Acceleration – Instant torque is addicting. Really addicting.  The acceleration in the Model S is so smooth and linear. It definitely pushes you back into the seat in a very satisfying way. Its speed and power are deceiving because of how quiet it is. In a gasoline powered car the engine gives you an indication of the speed you’re going; the S doesn’t have that, so it was very easy to go faster than the law says you should. It would be interesting to see if Model S owners get more speeding tickets because of it. I can verify that traction control is pretty effective too. When you give the S a lot of acceleration off the line, the traction control will come in and make sure you keep things on the road and straight; it does give the sensation of wiggling around a little though.  It was fun.  Because the Model S has no transmission or torque converter like in an automatic transmission, the car doesn’t creep along at low speeds. Tesla has added this creep mode as a software mode if you miss it. It takes a little getting use to in non creep mode.

Brakes – The Model S brake feel was nice and linear under normal street driving. Tesla has taken an interesting approach, giving you the option of a maximum regeneration mode or a low regeneration mode.  It’s a simple setting on the 17” touchscreen center console.  In the low generation mode, the car will coast much like a normal car with an automatic transmission with low drag.  The downside of this is that it will generate much less energy to put back into the batteries and extend range.  In maximum generation mode when off the accelerator it feels much more like you have downshifted on a car with a manual transmission. The feeling of drag is increased quite a bit. It’s essentially using electric motors as an engine brake by using the electric motor to generate electricity..  It takes a little getting used to since you don’t have to touch the brakes nearly as much in city driving. For instance, when coming down a hill, instead of coasting down the hill you actually may have to just use the lightest input on the accelerator to maintain speed.  The benefits of this is it’s extend range optimally. Tesla says that this also greatly decreases brake rotor and pad wear because you’re not using them as much to slow the relatively heavy car.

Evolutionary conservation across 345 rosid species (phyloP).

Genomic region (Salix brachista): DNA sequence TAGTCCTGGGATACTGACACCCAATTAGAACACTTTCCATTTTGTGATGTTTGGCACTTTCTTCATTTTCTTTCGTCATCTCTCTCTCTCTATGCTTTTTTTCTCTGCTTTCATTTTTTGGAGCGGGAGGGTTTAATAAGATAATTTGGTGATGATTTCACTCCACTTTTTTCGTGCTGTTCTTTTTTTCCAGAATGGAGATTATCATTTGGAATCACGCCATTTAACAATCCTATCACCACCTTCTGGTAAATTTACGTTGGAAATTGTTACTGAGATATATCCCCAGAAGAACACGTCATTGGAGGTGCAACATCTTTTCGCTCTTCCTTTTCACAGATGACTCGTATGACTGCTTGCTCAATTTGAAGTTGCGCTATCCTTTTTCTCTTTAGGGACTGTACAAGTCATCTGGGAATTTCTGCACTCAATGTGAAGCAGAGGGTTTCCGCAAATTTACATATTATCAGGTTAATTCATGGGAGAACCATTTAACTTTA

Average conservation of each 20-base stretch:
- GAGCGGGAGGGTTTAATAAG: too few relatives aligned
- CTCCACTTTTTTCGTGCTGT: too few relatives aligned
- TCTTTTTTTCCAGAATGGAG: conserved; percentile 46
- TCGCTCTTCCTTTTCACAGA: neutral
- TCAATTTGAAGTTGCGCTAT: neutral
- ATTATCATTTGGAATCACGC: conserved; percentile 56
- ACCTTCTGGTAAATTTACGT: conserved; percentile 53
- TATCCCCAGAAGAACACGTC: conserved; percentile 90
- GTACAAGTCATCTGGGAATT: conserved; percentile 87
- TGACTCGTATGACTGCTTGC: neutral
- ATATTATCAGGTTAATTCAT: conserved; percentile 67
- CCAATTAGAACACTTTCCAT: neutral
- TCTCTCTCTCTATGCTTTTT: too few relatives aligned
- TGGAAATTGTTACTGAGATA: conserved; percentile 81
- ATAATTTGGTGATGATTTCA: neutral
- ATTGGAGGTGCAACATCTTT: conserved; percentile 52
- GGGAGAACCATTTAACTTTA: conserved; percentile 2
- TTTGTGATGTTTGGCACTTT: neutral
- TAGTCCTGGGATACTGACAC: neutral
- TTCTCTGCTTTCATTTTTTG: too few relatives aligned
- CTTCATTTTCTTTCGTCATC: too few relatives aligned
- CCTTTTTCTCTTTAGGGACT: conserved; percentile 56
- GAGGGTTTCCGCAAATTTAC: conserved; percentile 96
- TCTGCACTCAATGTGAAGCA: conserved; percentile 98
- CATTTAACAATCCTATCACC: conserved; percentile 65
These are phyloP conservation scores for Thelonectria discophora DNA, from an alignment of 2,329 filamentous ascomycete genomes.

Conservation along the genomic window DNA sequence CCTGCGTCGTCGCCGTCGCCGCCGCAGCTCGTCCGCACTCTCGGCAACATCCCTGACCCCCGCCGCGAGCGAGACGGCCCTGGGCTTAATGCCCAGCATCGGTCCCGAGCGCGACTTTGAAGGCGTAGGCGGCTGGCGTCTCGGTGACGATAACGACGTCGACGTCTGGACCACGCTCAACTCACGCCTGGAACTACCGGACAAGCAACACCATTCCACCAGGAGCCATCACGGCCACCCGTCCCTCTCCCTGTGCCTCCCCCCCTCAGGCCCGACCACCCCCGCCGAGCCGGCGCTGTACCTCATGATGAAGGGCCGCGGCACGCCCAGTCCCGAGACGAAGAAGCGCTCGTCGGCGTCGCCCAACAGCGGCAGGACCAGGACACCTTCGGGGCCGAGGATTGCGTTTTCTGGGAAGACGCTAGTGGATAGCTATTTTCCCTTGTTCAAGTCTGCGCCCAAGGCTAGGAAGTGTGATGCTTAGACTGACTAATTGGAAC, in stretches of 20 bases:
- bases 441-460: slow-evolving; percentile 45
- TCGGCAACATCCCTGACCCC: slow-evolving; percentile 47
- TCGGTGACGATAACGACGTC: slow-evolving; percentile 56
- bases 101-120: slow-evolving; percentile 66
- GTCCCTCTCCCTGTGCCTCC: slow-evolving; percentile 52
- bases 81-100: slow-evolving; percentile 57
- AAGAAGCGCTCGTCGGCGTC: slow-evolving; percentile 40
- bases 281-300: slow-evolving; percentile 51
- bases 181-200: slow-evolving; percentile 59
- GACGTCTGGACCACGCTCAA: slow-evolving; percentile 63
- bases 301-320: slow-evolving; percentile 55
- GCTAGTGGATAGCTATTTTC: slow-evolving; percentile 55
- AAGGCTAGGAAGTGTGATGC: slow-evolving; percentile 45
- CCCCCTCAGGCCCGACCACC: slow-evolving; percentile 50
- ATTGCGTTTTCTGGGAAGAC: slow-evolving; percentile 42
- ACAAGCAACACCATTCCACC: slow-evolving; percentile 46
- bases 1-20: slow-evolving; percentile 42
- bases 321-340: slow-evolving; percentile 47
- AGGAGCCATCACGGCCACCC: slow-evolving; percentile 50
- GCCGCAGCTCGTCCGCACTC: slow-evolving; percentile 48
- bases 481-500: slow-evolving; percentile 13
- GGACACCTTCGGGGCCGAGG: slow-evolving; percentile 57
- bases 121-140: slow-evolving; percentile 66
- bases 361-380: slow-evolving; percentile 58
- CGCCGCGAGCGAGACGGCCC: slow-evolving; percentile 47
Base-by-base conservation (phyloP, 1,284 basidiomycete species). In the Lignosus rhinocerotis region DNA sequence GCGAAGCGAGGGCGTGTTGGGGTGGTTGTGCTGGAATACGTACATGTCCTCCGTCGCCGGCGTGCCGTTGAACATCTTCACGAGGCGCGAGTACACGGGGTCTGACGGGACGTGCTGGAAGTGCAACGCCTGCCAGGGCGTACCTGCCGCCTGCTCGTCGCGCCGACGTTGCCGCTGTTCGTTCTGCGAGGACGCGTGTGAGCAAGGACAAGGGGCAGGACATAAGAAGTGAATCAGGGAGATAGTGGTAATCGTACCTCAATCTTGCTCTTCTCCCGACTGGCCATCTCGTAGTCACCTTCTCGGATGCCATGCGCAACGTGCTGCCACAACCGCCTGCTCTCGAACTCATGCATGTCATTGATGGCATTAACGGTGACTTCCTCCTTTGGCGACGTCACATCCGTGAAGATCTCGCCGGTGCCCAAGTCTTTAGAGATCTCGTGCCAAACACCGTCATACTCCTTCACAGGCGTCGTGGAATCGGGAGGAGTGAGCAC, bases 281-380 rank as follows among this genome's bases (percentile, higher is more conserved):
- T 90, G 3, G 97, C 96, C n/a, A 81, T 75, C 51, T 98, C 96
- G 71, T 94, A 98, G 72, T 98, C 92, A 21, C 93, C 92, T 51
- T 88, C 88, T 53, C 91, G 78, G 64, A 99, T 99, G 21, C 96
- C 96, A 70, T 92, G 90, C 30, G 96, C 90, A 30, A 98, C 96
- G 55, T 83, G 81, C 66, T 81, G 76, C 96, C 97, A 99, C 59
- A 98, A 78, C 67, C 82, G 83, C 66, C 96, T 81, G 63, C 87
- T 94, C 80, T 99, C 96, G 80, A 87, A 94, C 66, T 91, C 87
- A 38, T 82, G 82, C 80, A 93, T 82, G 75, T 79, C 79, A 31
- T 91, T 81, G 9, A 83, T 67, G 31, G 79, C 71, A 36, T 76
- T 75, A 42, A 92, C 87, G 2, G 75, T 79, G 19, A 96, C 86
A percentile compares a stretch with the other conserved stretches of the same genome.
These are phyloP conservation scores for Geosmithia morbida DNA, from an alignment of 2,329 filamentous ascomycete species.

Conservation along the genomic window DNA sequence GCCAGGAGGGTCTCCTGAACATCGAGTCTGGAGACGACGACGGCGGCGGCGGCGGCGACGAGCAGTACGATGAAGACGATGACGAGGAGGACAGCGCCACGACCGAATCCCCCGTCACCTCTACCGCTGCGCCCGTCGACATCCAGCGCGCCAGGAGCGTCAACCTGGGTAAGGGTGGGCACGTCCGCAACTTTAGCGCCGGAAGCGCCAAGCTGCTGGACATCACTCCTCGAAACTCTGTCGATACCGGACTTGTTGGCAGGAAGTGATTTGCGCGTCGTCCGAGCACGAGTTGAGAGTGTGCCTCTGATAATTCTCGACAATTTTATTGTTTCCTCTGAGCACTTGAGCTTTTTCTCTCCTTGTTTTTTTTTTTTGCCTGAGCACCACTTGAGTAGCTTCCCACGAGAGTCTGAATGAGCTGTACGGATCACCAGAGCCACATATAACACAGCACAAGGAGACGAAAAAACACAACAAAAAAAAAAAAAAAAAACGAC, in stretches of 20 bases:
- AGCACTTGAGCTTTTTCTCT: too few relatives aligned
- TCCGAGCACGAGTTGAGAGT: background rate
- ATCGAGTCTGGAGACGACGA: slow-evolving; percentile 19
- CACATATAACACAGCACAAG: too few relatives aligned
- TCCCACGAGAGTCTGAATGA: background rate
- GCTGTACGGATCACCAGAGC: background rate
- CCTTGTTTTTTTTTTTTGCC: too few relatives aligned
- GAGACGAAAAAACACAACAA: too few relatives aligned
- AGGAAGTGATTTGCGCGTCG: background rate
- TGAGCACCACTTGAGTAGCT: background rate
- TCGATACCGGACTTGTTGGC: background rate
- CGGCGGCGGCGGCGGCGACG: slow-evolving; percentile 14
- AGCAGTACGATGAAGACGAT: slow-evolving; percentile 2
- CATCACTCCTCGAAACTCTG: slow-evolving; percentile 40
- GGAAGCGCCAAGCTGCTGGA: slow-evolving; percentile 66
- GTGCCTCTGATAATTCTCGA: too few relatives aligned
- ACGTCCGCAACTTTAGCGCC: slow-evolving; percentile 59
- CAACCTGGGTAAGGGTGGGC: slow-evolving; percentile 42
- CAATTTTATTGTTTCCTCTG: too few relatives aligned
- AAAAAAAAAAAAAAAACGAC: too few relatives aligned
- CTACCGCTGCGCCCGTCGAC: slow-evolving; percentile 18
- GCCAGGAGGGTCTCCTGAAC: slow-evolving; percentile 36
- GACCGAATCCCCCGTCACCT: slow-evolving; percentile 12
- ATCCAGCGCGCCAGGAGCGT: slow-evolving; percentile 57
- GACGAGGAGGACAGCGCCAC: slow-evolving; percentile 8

Steering/Suspension – The Model S is the safest car on the road, and part of that has to do with how stiff the chassis is. That stiffness really adds to the sportiness of the car.  The suspension is stiff, but well damped so it’s not harsh, but also not “Lexus” smooth.  I would call it european inspired suspension. The car corners pretty flat, and in normal street driving hides its weight pretty well, I thought.  That stiffness also made the car feel really solid and well built. Our test car (829 miles on the odometer) had no squeaks or shudders. It would be interesting to compare a model with the sport suspension option. The steering was a nice weight and some road feel feedback.


The Interior

The 17” touch screen that serves as the cars center console and main control unit for all configurable things in the car really is the top interior feature.  The large screen and first HD backup camera that can optionally be used when driving were great.  The layout and navigation were really logical and intuitive of the controls and options. The UI was fast, and the cas a web browser build in to search for anything or read a website. Navigation was by Google Maps so it was great and always updated. The only driving control I was hunting around for was to put it in park (I will blame wanting to continue the test drive, I think it probably had enough range left to make it back home 🙂 )


For what the car cost, the seats should have been better. After visiting the BMW Welt in Germany my benchmark is admittedly a bit high when it comes to seats though. The Model S I drove had the standard seats, and while stylish, they lacked some adjustability and didn’t have enough side bolstering to match the car’s performance.  With approximately a 300 mile range, you’re not as likely to be in one without a break as long as you would in a diesel or gas European luxury sedan in the same price range. The flat floor (no transmission tunnel) was really nice, and made the middle rear seat much more useable.  Someone who is tall might have problems sitting in the back seat without hitting their head on the roof.  The interior design was minimal but nice.  The design of the door handles are by far my favorite interior design feature.  I didn’t care for the dark gray walnut wood trim on the dash, and would have probably prefered a carbon fiber or dark, warmer wood color.


Model S door